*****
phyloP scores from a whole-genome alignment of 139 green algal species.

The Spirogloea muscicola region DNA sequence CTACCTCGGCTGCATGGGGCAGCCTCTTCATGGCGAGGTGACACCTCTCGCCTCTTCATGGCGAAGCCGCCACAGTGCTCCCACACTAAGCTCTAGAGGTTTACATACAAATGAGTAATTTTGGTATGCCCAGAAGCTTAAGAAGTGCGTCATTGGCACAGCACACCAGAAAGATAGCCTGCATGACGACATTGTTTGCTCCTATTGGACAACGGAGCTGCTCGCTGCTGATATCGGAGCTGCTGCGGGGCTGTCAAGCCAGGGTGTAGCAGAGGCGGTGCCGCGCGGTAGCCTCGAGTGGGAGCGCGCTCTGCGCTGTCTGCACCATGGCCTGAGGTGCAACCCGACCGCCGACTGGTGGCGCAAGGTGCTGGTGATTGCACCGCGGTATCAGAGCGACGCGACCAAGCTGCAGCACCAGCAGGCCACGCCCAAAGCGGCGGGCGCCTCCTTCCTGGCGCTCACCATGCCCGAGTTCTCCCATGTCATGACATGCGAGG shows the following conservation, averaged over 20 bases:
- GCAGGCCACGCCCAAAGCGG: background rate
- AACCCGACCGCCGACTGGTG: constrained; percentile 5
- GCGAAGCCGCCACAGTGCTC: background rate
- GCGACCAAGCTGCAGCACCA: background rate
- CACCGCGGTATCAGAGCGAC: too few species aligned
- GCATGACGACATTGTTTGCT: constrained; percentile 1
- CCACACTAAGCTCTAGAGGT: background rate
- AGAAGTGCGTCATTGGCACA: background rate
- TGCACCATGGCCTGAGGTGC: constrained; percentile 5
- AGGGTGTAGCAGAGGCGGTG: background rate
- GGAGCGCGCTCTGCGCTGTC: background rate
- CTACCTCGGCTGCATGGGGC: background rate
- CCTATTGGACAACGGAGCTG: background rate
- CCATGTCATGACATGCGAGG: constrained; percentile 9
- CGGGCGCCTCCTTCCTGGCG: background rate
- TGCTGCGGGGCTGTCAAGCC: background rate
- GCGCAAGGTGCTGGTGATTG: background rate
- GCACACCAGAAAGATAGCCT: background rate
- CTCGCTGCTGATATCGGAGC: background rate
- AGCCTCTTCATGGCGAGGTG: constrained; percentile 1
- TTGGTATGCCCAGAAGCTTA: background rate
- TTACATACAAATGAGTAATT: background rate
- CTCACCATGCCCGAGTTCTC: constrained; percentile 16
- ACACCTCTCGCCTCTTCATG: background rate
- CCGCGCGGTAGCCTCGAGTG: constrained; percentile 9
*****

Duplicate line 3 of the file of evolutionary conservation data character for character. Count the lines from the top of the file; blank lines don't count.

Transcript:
- GCAGGCCACGCCCAAAGCGG: background rate